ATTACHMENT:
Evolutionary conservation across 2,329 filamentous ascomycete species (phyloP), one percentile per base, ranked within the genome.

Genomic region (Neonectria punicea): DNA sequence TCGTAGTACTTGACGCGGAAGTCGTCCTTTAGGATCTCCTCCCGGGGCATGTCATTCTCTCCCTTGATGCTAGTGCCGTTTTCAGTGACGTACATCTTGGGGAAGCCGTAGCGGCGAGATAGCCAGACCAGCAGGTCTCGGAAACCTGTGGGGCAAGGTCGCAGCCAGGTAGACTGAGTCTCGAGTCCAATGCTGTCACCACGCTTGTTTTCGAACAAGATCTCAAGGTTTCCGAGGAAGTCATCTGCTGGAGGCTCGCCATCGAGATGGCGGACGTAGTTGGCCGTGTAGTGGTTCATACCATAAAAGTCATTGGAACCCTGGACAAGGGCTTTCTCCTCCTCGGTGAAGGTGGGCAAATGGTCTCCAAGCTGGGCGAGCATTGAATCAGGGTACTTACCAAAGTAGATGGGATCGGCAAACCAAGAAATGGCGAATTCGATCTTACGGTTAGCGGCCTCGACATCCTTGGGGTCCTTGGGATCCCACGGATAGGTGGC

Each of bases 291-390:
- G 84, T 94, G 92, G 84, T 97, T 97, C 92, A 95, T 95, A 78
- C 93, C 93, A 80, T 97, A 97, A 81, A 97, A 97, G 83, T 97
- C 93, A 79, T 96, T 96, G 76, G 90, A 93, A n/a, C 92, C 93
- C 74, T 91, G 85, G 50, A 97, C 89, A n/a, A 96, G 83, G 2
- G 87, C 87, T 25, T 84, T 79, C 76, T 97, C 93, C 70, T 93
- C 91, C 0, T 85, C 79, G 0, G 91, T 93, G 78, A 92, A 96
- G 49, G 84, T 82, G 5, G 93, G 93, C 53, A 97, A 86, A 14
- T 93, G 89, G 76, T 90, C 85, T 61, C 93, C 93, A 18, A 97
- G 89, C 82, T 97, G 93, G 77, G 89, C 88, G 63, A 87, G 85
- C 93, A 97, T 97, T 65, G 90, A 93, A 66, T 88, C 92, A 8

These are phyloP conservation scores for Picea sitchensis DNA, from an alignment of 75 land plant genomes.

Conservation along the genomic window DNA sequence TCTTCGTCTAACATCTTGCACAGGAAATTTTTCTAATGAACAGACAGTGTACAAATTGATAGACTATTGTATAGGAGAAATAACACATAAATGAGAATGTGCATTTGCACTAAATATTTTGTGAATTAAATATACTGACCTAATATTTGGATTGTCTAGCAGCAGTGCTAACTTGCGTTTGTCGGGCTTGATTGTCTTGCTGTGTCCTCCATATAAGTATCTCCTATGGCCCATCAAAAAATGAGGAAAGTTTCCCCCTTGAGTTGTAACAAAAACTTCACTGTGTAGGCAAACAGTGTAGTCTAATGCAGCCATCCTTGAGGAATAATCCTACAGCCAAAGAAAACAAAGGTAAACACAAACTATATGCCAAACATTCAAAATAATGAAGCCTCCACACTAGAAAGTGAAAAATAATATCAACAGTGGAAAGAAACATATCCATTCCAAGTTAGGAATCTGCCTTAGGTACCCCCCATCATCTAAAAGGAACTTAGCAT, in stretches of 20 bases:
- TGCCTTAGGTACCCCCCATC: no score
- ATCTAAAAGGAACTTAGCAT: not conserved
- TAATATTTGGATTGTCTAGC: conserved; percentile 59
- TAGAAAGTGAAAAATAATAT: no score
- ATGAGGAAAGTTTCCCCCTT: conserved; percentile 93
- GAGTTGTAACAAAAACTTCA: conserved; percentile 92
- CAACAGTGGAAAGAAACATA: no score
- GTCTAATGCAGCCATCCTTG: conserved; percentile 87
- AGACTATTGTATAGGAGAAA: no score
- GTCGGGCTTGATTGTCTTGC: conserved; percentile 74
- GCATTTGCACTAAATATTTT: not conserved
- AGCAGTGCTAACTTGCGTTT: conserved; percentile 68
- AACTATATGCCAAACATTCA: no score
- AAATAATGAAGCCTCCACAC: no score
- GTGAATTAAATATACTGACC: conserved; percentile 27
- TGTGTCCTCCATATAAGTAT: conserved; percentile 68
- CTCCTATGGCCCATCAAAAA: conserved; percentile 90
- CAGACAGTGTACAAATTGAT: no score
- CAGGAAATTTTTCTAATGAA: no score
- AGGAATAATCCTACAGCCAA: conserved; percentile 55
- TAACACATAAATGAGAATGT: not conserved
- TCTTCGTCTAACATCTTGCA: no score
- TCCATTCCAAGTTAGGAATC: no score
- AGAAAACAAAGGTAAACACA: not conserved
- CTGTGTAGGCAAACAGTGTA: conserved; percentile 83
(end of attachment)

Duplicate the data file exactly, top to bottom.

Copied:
Evolutionary conservation across 2,329 filamentous ascomycete species (phyloP), one percentile per base, ranked within the genome.

Genomic region (Neonectria punicea): DNA sequence TCGTAGTACTTGACGCGGAAGTCGTCCTTTAGGATCTCCTCCCGGGGCATGTCATTCTCTCCCTTGATGCTAGTGCCGTTTTCAGTGACGTACATCTTGGGGAAGCCGTAGCGGCGAGATAGCCAGACCAGCAGGTCTCGGAAACCTGTGGGGCAAGGTCGCAGCCAGGTAGACTGAGTCTCGAGTCCAATGCTGTCACCACGCTTGTTTTCGAACAAGATCTCAAGGTTTCCGAGGAAGTCATCTGCTGGAGGCTCGCCATCGAGATGGCGGACGTAGTTGGCCGTGTAGTGGTTCATACCATAAAAGTCATTGGAACCCTGGACAAGGGCTTTCTCCTCCTCGGTGAAGGTGGGCAAATGGTCTCCAAGCTGGGCGAGCATTGAATCAGGGTACTTACCAAAGTAGATGGGATCGGCAAACCAAGAAATGGCGAATTCGATCTTACGGTTAGCGGCCTCGACATCCTTGGGGTCCTTGGGATCCCACGGATAGGTGGC

Each of bases 291-390:
- G 84, T 94, G 92, G 84, T 97, T 97, C 92, A 95, T 95, A 78
- C 93, C 93, A 80, T 97, A 97, A 81, A 97, A 97, G 83, T 97
- C 93, A 79, T 96, T 96, G 76, G 90, A 93, A n/a, C 92, C 93
- C 74, T 91, G 85, G 50, A 97, C 89, A n/a, A 96, G 83, G 2
- G 87, C 87, T 25, T 84, T 79, C 76, T 97, C 93, C 70, T 93
- C 91, C 0, T 85, C 79, G 0, G 91, T 93, G 78, A 92, A 96
- G 49, G 84, T 82, G 5, G 93, G 93, C 53, A 97, A 86, A 14
- T 93, G 89, G 76, T 90, C 85, T 61, C 93, C 93, A 18, A 97
- G 89, C 82, T 97, G 93, G 77, G 89, C 88, G 63, A 87, G 85
- C 93, A 97, T 97, T 65, G 90, A 93, A 66, T 88, C 92, A 8

These are phyloP conservation scores for Picea sitchensis DNA, from an alignment of 75 land plant genomes.

Conservation along the genomic window DNA sequence TCTTCGTCTAACATCTTGCACAGGAAATTTTTCTAATGAACAGACAGTGTACAAATTGATAGACTATTGTATAGGAGAAATAACACATAAATGAGAATGTGCATTTGCACTAAATATTTTGTGAATTAAATATACTGACCTAATATTTGGATTGTCTAGCAGCAGTGCTAACTTGCGTTTGTCGGGCTTGATTGTCTTGCTGTGTCCTCCATATAAGTATCTCCTATGGCCCATCAAAAAATGAGGAAAGTTTCCCCCTTGAGTTGTAACAAAAACTTCACTGTGTAGGCAAACAGTGTAGTCTAATGCAGCCATCCTTGAGGAATAATCCTACAGCCAAAGAAAACAAAGGTAAACACAAACTATATGCCAAACATTCAAAATAATGAAGCCTCCACACTAGAAAGTGAAAAATAATATCAACAGTGGAAAGAAACATATCCATTCCAAGTTAGGAATCTGCCTTAGGTACCCCCCATCATCTAAAAGGAACTTAGCAT, in stretches of 20 bases:
- TGCCTTAGGTACCCCCCATC: no score
- ATCTAAAAGGAACTTAGCAT: not conserved
- TAATATTTGGATTGTCTAGC: conserved; percentile 59
- TAGAAAGTGAAAAATAATAT: no score
- ATGAGGAAAGTTTCCCCCTT: conserved; percentile 93
- GAGTTGTAACAAAAACTTCA: conserved; percentile 92
- CAACAGTGGAAAGAAACATA: no score
- GTCTAATGCAGCCATCCTTG: conserved; percentile 87
- AGACTATTGTATAGGAGAAA: no score
- GTCGGGCTTGATTGTCTTGC: conserved; percentile 74
- GCATTTGCACTAAATATTTT: not conserved
- AGCAGTGCTAACTTGCGTTT: conserved; percentile 68
- AACTATATGCCAAACATTCA: no score
- AAATAATGAAGCCTCCACAC: no score
- GTGAATTAAATATACTGACC: conserved; percentile 27
- TGTGTCCTCCATATAAGTAT: conserved; percentile 68
- CTCCTATGGCCCATCAAAAA: conserved; percentile 90
- CAGACAGTGTACAAATTGAT: no score
- CAGGAAATTTTTCTAATGAA: no score
- AGGAATAATCCTACAGCCAA: conserved; percentile 55
- TAACACATAAATGAGAATGT: not conserved
- TCTTCGTCTAACATCTTGCA: no score
- TCCATTCCAAGTTAGGAATC: no score
- AGAAAACAAAGGTAAACACA: not conserved
- CTGTGTAGGCAAACAGTGTA: conserved; percentile 83